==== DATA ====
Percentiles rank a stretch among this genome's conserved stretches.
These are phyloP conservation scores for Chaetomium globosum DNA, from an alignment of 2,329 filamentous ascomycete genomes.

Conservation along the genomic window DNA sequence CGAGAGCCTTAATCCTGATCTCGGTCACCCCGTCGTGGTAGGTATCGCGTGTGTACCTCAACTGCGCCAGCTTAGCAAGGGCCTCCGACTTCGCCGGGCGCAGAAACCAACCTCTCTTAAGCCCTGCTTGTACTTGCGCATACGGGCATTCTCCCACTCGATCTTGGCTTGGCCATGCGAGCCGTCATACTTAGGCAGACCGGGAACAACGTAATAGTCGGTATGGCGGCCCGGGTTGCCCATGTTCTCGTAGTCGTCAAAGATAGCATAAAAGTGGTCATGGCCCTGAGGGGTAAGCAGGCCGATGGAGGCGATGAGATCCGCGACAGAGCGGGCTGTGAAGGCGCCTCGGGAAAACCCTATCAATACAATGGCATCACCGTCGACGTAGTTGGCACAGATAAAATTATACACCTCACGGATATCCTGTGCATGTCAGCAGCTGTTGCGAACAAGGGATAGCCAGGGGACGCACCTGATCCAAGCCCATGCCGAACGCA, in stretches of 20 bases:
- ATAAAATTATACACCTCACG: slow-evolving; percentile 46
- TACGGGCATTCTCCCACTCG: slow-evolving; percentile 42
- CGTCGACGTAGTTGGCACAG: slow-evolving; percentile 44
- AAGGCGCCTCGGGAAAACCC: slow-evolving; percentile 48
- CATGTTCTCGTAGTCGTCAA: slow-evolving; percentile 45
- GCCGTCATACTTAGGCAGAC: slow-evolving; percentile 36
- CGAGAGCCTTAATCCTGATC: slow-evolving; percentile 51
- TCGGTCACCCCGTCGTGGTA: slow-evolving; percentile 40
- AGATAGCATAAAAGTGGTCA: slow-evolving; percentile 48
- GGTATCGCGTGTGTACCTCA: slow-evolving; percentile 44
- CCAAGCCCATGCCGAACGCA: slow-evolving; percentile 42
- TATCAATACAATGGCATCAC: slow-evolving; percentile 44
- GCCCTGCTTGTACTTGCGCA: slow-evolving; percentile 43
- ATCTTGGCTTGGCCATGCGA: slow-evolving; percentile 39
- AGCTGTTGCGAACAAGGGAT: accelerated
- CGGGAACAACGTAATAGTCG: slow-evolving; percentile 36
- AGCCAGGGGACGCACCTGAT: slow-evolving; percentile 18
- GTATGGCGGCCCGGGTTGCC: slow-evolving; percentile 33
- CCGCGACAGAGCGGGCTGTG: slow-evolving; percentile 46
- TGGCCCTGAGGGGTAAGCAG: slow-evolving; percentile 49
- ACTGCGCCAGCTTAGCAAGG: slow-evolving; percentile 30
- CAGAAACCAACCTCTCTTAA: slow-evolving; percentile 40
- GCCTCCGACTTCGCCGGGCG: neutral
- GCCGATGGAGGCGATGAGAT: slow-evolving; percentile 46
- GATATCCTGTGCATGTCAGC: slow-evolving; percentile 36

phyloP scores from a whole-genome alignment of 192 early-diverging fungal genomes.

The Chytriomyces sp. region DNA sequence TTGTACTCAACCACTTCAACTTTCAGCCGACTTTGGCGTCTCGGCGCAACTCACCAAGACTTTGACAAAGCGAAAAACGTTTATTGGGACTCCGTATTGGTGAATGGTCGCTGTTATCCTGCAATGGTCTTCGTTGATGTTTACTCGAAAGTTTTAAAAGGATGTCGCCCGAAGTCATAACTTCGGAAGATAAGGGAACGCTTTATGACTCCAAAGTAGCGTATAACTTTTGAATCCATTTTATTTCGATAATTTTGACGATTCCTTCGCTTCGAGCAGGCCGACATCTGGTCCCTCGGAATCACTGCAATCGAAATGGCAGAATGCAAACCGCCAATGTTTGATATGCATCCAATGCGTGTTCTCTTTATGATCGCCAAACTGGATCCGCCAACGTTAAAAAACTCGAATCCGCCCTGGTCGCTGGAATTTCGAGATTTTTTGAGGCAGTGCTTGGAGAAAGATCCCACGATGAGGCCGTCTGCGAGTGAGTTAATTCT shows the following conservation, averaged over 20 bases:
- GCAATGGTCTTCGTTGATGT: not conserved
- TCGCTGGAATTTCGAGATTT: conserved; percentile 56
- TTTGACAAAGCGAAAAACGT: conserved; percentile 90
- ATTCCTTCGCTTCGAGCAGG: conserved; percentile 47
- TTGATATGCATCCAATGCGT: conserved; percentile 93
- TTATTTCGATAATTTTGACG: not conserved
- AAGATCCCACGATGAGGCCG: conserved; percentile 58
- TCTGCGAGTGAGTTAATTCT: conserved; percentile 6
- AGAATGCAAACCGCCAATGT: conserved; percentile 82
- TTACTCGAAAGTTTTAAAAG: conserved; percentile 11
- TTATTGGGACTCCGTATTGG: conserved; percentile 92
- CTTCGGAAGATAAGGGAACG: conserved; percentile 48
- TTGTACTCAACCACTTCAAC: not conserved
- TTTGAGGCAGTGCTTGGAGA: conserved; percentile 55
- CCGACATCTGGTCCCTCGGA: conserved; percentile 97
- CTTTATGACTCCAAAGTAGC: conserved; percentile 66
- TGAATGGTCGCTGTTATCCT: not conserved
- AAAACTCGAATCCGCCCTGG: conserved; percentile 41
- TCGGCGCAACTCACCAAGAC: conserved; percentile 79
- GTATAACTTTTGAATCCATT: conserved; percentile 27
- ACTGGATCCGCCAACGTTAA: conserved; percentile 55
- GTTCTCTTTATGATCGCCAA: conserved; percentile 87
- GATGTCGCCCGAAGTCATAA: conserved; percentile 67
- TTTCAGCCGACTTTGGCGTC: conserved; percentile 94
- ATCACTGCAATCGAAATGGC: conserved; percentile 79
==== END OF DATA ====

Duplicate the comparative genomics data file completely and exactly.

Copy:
Percentiles rank a stretch among this genome's conserved stretches.
These are phyloP conservation scores for Chaetomium globosum DNA, from an alignment of 2,329 filamentous ascomycete genomes.

Conservation along the genomic window DNA sequence CGAGAGCCTTAATCCTGATCTCGGTCACCCCGTCGTGGTAGGTATCGCGTGTGTACCTCAACTGCGCCAGCTTAGCAAGGGCCTCCGACTTCGCCGGGCGCAGAAACCAACCTCTCTTAAGCCCTGCTTGTACTTGCGCATACGGGCATTCTCCCACTCGATCTTGGCTTGGCCATGCGAGCCGTCATACTTAGGCAGACCGGGAACAACGTAATAGTCGGTATGGCGGCCCGGGTTGCCCATGTTCTCGTAGTCGTCAAAGATAGCATAAAAGTGGTCATGGCCCTGAGGGGTAAGCAGGCCGATGGAGGCGATGAGATCCGCGACAGAGCGGGCTGTGAAGGCGCCTCGGGAAAACCCTATCAATACAATGGCATCACCGTCGACGTAGTTGGCACAGATAAAATTATACACCTCACGGATATCCTGTGCATGTCAGCAGCTGTTGCGAACAAGGGATAGCCAGGGGACGCACCTGATCCAAGCCCATGCCGAACGCA, in stretches of 20 bases:
- ATAAAATTATACACCTCACG: slow-evolving; percentile 46
- TACGGGCATTCTCCCACTCG: slow-evolving; percentile 42
- CGTCGACGTAGTTGGCACAG: slow-evolving; percentile 44
- AAGGCGCCTCGGGAAAACCC: slow-evolving; percentile 48
- CATGTTCTCGTAGTCGTCAA: slow-evolving; percentile 45
- GCCGTCATACTTAGGCAGAC: slow-evolving; percentile 36
- CGAGAGCCTTAATCCTGATC: slow-evolving; percentile 51
- TCGGTCACCCCGTCGTGGTA: slow-evolving; percentile 40
- AGATAGCATAAAAGTGGTCA: slow-evolving; percentile 48
- GGTATCGCGTGTGTACCTCA: slow-evolving; percentile 44
- CCAAGCCCATGCCGAACGCA: slow-evolving; percentile 42
- TATCAATACAATGGCATCAC: slow-evolving; percentile 44
- GCCCTGCTTGTACTTGCGCA: slow-evolving; percentile 43
- ATCTTGGCTTGGCCATGCGA: slow-evolving; percentile 39
- AGCTGTTGCGAACAAGGGAT: accelerated
- CGGGAACAACGTAATAGTCG: slow-evolving; percentile 36
- AGCCAGGGGACGCACCTGAT: slow-evolving; percentile 18
- GTATGGCGGCCCGGGTTGCC: slow-evolving; percentile 33
- CCGCGACAGAGCGGGCTGTG: slow-evolving; percentile 46
- TGGCCCTGAGGGGTAAGCAG: slow-evolving; percentile 49
- ACTGCGCCAGCTTAGCAAGG: slow-evolving; percentile 30
- CAGAAACCAACCTCTCTTAA: slow-evolving; percentile 40
- GCCTCCGACTTCGCCGGGCG: neutral
- GCCGATGGAGGCGATGAGAT: slow-evolving; percentile 46
- GATATCCTGTGCATGTCAGC: slow-evolving; percentile 36

phyloP scores from a whole-genome alignment of 192 early-diverging fungal genomes.

The Chytriomyces sp. region DNA sequence TTGTACTCAACCACTTCAACTTTCAGCCGACTTTGGCGTCTCGGCGCAACTCACCAAGACTTTGACAAAGCGAAAAACGTTTATTGGGACTCCGTATTGGTGAATGGTCGCTGTTATCCTGCAATGGTCTTCGTTGATGTTTACTCGAAAGTTTTAAAAGGATGTCGCCCGAAGTCATAACTTCGGAAGATAAGGGAACGCTTTATGACTCCAAAGTAGCGTATAACTTTTGAATCCATTTTATTTCGATAATTTTGACGATTCCTTCGCTTCGAGCAGGCCGACATCTGGTCCCTCGGAATCACTGCAATCGAAATGGCAGAATGCAAACCGCCAATGTTTGATATGCATCCAATGCGTGTTCTCTTTATGATCGCCAAACTGGATCCGCCAACGTTAAAAAACTCGAATCCGCCCTGGTCGCTGGAATTTCGAGATTTTTTGAGGCAGTGCTTGGAGAAAGATCCCACGATGAGGCCGTCTGCGAGTGAGTTAATTCT shows the following conservation, averaged over 20 bases:
- GCAATGGTCTTCGTTGATGT: not conserved
- TCGCTGGAATTTCGAGATTT: conserved; percentile 56
- TTTGACAAAGCGAAAAACGT: conserved; percentile 90
- ATTCCTTCGCTTCGAGCAGG: conserved; percentile 47
- TTGATATGCATCCAATGCGT: conserved; percentile 93
- TTATTTCGATAATTTTGACG: not conserved
- AAGATCCCACGATGAGGCCG: conserved; percentile 58
- TCTGCGAGTGAGTTAATTCT: conserved; percentile 6
- AGAATGCAAACCGCCAATGT: conserved; percentile 82
- TTACTCGAAAGTTTTAAAAG: conserved; percentile 11
- TTATTGGGACTCCGTATTGG: conserved; percentile 92
- CTTCGGAAGATAAGGGAACG: conserved; percentile 48
- TTGTACTCAACCACTTCAAC: not conserved
- TTTGAGGCAGTGCTTGGAGA: conserved; percentile 55
- CCGACATCTGGTCCCTCGGA: conserved; percentile 97
- CTTTATGACTCCAAAGTAGC: conserved; percentile 66
- TGAATGGTCGCTGTTATCCT: not conserved
- AAAACTCGAATCCGCCCTGG: conserved; percentile 41
- TCGGCGCAACTCACCAAGAC: conserved; percentile 79
- GTATAACTTTTGAATCCATT: conserved; percentile 27
- ACTGGATCCGCCAACGTTAA: conserved; percentile 55
- GTTCTCTTTATGATCGCCAA: conserved; percentile 87
- GATGTCGCCCGAAGTCATAA: conserved; percentile 67
- TTTCAGCCGACTTTGGCGTC: conserved; percentile 94
- ATCACTGCAATCGAAATGGC: conserved; percentile 79